About Our Heroes…

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Jefferson-2.jpgWe all have heroes that we admire in life. They have done some extraordinary things to merit our attention. One of my heroes is Thomas Jefferson. The words he penned during his life had a very distinct effect on how our country was formed. One of those things was his “abomination” for slavery. He knew it was a major flaw in his world. BUT…

While Jefferson was appalled by slavery it did not reflect into actions. As the sign found in Monticello says he had 110 slaves on his estate and only freed two in his lifetime. He just didn’t seem to practice what he preached. Does that take away from the ideals he put into our public documents?  Of course it does, but it doesn’t destroy them.

If we dig deep enough all of us have our dark sides.

Being a Writer… Jefferson Style

After the recent post about not judging the past by the criteria of the present, my heroes  have been on my mind. The two most influential founders of our country were Thomas Jefferson and James Madison. They were the most dominant thinkers of that period and are among my primary heroes. One of the things that draw me to them is that I like to think of myself as being like them in one small sense or another. Madison, like me, was a small guy who didn’t really like public attention. He was a thinker who was also an introvert.

But this post is about Jefferson.  Here is some quotes from the book entitled The Quotable Jefferson  Collected and edited by John P. Kaminski:

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Throughout his life Jefferson had a romance with language…

This allure of language, however, did not extend to the spoken word. John Adams recalled that in the Second Continental Congress Jefferson “never spoke in public; and during the whole time I sat with him in Congress, I never heard him utter three sentences together”…

Jefferson was, perhaps above all, a great letter writer. He wrote literally thousands of letters. He delighted in corresponding with old friends, especially Benjamin Rush and after the rapprochment in 1812 with John Adams… Nearly everyday he found himself figuratively chained to the writing table — sometimes writing ten or twelve letters in a sitting — a drudgery that kept him from his love of reading.

When I read these words it dawned on me that I too “have a romance for language but not the spoken word”.  I love putting my thoughts to paper, so to speak but loathe having to get up and give a speech. I have given some talks to pretty broad audiences in my time but I agonized with the preparation and the especially the actual delivery.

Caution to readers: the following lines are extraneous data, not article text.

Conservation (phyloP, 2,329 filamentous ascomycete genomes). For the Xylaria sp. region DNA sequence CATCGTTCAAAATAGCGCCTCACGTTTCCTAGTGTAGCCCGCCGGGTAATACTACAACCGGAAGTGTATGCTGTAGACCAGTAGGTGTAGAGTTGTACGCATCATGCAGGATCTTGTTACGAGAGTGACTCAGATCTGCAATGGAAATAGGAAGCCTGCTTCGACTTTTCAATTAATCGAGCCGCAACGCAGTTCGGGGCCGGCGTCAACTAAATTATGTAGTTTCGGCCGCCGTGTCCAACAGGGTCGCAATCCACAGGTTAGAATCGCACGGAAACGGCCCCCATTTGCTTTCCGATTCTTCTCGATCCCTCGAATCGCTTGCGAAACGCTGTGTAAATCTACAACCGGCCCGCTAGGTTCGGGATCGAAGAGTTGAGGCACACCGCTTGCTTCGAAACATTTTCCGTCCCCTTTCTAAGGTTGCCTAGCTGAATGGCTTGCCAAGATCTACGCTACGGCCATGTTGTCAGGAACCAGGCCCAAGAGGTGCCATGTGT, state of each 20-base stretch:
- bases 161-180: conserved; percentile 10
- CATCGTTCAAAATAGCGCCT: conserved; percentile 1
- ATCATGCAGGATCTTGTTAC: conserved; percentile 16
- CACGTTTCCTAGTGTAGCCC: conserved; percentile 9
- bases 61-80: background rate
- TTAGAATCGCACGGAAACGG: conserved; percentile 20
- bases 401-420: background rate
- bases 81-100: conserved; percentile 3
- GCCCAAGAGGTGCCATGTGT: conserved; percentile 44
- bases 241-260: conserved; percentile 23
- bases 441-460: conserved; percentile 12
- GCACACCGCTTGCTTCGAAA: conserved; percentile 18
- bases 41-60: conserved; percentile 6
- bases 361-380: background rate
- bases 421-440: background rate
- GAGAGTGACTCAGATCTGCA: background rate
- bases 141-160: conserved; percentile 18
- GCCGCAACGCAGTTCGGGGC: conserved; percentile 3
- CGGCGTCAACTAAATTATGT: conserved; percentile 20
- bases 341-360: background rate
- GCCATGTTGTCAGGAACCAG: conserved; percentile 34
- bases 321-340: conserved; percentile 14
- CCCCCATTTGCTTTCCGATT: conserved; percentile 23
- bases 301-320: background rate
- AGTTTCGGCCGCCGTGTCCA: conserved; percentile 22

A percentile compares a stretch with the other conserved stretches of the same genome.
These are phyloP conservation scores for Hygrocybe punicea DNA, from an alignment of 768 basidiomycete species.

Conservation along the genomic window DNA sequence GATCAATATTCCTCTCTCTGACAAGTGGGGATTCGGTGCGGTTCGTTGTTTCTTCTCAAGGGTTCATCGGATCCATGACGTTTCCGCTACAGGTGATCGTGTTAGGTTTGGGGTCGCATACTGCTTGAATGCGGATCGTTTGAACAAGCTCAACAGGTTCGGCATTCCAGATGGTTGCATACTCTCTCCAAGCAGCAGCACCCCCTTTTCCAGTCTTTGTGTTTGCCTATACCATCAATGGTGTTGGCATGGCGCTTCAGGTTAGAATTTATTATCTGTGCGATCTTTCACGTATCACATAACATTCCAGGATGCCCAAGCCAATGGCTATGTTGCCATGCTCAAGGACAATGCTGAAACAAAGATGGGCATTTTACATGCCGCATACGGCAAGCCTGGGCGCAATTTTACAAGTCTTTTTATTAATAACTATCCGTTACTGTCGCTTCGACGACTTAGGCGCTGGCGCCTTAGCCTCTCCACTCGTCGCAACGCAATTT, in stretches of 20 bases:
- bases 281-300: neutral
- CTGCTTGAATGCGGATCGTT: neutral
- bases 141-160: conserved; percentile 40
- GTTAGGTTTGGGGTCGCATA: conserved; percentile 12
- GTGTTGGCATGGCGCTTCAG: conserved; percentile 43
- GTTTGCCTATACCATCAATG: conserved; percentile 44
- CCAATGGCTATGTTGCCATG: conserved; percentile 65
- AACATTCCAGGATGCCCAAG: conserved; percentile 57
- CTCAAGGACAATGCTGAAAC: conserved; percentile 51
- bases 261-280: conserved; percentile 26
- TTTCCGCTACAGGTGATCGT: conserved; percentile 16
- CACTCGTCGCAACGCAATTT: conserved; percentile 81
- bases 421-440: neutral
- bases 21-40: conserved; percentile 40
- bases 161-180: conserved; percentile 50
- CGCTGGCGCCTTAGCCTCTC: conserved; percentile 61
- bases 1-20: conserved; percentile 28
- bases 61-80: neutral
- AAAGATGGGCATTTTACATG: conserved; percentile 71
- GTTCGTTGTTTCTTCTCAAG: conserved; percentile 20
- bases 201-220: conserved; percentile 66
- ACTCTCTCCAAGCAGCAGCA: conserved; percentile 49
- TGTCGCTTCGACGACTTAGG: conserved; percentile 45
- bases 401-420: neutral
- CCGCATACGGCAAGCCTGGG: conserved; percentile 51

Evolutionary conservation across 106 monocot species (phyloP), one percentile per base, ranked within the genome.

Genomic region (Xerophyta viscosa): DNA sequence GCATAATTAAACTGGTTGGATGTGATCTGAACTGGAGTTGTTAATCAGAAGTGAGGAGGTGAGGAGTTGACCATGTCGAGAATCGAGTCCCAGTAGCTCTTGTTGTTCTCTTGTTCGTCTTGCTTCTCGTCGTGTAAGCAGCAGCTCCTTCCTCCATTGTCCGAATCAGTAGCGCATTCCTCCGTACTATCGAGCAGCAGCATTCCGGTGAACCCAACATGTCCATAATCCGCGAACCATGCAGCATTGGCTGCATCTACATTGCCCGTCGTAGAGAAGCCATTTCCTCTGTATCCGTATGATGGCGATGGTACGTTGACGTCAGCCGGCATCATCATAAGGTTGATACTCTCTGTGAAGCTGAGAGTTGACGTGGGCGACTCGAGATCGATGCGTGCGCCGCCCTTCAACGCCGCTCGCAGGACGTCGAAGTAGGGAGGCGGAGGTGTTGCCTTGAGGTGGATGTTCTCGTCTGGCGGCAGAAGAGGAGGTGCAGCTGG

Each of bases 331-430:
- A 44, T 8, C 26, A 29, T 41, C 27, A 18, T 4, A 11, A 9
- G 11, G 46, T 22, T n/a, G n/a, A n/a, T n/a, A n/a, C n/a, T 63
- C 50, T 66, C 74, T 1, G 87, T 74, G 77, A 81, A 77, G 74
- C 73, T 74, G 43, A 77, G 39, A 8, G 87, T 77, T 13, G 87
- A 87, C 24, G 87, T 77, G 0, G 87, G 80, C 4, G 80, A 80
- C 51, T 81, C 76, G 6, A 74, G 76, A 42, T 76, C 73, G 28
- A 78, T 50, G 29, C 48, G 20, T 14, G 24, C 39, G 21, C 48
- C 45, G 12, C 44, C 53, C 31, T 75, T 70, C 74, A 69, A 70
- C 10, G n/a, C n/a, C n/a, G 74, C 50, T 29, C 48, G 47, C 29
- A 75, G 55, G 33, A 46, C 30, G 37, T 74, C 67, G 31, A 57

Being deaf gives me a good excuse for not being very vocal in public but the real reason is that every thought I seem to have is almost immediately self-edited in one regard or another. I just never seem to find the “right” words the first time out.  When I am writing that is not a problem, I can go back and edit it later, but when public speaking that is impossible. Once they leave my mouth they are out there.

My blog posts are, of course, my letters. Some people are amazed that over the five year or so life of RJsCorner I have written almost 3,000 posts but to me it is simply something I  do. I just can’t leave everything stewing on the top of my mind. I have to put it in print for it to make sense and to make room in my brain for the next thing that percolates up.

Its nice to see some personal qualities that are similar to my heroes. It makes me feel that  maybe my present life is worth living.

Judging The Past By The Criteria Of The Present..

2015-11-21_10-20-43.pngI saw a short snippet on the PBS Newshour a while ago about a drive to remove Woodrow Wilson’s name for several Princeton building because of his not rejecting racism strongly enough in his times. This is very much in line with my latest favorite words found in the title of this post.  It is easy to look to the past with the wisdom of hindsight but in my mind it is simply not valid to do that.  For you sports nuts out there this is often called “Monday morning quarterbacking”. It easy to see problems when you take them out of context.

Wilson continues to be one of my heroes from the past. He stood for so much of what I currently embrace. Was he a racist by today’s standards? He definitely was.  I could wish it were otherwise but I can’t condemn all the good he did because of it.

Jefferson, another one of my heroes, is caught in similar circumstance. Here he was saying that “all men are created equal” while at the same time being a slave owner who had sex with his owned slaves.  Does this tarnish his character? Sure it does, but it doesn’t take away from all of the things he accomplished in his life. It doesn’t take away from his wisdom as a founding father of this country. If not for him we might be a very different country.

Knowing what we have accomplished today at so many different levels it is easy to look back on our historical figures of the past to see where they did not meet today’s moral standards. But in reality that serves no purpose except to almost eliminate their recognized contributions in other areas that made us what we are and that allowed us to eventually conquer those obstacles since their time.

Lets always remember to keep from judging the past by the criteria of the present.

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Washington DC – Jefferson Memorial

Jefferson was perhaps the most eloquent of the founding fathers. He spent his life before and after the White House with books and his writing. Even though it is a little out of the way of the other memorials don’t miss it if you are touring DC.